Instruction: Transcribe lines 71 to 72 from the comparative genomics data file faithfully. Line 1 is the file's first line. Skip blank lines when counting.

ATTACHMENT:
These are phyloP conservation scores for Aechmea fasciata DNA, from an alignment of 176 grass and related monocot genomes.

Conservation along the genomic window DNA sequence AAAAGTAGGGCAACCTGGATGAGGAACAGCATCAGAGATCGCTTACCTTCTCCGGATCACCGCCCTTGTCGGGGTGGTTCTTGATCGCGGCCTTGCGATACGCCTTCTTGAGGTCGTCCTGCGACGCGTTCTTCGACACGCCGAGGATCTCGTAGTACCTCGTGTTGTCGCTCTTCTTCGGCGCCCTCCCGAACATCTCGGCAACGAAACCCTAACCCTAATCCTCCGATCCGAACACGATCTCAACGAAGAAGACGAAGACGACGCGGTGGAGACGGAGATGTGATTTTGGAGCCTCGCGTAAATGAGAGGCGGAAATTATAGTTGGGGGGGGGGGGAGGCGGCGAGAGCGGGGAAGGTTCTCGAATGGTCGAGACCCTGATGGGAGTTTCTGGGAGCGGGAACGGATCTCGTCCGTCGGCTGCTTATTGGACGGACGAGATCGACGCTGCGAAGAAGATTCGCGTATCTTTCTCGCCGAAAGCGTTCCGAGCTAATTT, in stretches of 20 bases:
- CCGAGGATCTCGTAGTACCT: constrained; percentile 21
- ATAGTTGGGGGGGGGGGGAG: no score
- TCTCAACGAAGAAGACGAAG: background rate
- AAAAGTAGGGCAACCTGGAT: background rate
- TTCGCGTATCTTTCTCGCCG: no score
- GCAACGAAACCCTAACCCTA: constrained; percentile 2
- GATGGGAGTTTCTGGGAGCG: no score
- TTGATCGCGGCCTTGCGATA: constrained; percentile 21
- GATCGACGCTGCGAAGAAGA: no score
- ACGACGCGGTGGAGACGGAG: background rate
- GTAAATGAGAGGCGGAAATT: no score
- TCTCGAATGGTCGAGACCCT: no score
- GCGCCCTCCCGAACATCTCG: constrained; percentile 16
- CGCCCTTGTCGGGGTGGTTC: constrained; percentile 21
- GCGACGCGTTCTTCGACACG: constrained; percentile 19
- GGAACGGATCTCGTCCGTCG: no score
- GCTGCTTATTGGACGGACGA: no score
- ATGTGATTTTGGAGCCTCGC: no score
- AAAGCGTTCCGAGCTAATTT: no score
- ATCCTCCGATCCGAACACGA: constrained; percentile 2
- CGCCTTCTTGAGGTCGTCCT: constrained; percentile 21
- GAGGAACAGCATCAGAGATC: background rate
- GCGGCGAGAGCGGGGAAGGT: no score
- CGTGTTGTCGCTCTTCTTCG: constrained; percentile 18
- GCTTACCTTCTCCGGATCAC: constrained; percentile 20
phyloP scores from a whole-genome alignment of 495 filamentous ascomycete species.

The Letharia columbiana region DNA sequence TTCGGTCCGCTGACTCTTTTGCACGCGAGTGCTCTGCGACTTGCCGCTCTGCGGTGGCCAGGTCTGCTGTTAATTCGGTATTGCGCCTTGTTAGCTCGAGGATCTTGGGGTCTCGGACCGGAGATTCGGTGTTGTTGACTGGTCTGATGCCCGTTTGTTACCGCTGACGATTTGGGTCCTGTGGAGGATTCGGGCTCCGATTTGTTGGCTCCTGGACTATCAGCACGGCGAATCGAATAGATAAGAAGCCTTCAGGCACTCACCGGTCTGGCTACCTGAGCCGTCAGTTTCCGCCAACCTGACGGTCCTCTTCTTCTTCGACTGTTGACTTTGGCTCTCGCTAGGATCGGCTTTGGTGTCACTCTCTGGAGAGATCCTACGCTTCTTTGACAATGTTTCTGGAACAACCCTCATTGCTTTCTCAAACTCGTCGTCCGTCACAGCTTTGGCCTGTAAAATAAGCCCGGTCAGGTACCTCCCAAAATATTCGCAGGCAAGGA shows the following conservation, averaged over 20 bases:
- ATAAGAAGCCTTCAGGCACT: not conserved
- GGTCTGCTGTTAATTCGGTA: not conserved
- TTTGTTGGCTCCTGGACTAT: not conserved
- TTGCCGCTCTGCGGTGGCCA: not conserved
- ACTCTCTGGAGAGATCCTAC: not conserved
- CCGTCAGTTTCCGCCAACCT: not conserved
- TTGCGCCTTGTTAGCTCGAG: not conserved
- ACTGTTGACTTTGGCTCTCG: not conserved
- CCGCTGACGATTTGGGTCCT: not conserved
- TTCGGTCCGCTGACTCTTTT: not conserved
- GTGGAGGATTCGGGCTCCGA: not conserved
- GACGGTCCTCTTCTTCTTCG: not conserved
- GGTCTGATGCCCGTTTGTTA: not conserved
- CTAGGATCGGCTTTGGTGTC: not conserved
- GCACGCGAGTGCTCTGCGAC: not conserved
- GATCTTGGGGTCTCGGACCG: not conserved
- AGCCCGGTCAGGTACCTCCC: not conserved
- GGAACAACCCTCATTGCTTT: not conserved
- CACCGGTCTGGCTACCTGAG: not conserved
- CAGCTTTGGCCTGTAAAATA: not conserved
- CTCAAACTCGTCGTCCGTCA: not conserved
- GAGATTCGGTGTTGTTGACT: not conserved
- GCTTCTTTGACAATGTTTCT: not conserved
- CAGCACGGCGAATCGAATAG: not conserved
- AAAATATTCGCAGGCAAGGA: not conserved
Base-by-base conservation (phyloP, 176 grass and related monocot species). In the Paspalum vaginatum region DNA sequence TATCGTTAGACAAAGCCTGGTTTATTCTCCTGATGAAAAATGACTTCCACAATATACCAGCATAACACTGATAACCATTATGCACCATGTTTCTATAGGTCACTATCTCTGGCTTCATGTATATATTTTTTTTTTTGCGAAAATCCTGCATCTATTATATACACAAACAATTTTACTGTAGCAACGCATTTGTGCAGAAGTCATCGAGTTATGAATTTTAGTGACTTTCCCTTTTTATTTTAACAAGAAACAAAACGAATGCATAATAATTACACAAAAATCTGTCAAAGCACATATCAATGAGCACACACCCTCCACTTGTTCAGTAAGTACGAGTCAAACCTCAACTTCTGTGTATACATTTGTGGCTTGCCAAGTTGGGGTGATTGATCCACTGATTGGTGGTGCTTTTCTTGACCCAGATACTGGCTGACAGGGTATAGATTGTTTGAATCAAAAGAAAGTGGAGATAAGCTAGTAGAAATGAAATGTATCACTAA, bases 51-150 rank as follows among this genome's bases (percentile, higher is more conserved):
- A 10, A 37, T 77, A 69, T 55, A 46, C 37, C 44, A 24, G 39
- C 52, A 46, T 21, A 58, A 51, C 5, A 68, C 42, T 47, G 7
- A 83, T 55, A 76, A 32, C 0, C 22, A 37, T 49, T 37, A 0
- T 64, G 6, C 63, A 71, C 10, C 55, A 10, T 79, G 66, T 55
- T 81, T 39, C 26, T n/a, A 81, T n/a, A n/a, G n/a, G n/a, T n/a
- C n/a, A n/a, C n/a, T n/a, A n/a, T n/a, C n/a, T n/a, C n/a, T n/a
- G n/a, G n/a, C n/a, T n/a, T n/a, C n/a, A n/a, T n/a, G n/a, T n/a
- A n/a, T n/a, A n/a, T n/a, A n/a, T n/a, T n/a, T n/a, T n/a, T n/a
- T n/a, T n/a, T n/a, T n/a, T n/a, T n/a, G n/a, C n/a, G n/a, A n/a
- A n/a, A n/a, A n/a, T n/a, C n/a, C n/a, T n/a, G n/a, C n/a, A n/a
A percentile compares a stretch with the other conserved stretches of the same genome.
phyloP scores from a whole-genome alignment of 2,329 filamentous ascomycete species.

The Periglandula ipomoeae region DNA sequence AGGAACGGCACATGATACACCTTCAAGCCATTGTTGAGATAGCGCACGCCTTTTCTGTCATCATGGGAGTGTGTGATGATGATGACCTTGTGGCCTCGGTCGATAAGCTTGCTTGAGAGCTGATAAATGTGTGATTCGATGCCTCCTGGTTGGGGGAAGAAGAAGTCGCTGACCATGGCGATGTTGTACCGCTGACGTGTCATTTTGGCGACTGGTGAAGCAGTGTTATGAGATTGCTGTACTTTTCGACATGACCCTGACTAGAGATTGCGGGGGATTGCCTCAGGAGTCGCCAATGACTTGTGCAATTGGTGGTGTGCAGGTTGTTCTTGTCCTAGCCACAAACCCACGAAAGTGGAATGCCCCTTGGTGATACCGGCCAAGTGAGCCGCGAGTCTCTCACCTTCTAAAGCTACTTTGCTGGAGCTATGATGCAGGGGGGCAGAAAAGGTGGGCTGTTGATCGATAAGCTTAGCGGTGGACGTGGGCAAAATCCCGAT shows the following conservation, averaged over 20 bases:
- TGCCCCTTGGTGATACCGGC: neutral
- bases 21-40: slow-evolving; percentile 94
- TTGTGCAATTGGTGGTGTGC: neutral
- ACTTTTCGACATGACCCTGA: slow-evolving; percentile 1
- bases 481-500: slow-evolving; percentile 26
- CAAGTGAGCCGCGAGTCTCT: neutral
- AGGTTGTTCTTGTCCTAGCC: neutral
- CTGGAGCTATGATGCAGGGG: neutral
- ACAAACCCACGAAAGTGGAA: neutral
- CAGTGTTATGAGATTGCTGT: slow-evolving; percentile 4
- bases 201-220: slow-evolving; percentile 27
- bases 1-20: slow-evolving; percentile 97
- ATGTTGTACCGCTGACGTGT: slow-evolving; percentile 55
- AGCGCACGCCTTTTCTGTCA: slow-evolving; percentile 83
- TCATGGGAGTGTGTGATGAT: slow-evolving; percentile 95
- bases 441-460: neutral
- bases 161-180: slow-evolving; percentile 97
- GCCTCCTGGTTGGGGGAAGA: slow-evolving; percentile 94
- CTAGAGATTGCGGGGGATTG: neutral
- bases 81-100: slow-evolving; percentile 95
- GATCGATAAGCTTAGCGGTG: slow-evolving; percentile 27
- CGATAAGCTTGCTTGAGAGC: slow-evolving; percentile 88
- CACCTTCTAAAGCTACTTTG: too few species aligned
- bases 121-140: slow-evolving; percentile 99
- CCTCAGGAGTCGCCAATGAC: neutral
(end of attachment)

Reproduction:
- TTGTGCAATTGGTGGTGTGC: neutral
- ACTTTTCGACATGACCCTGA: slow-evolving; percentile 1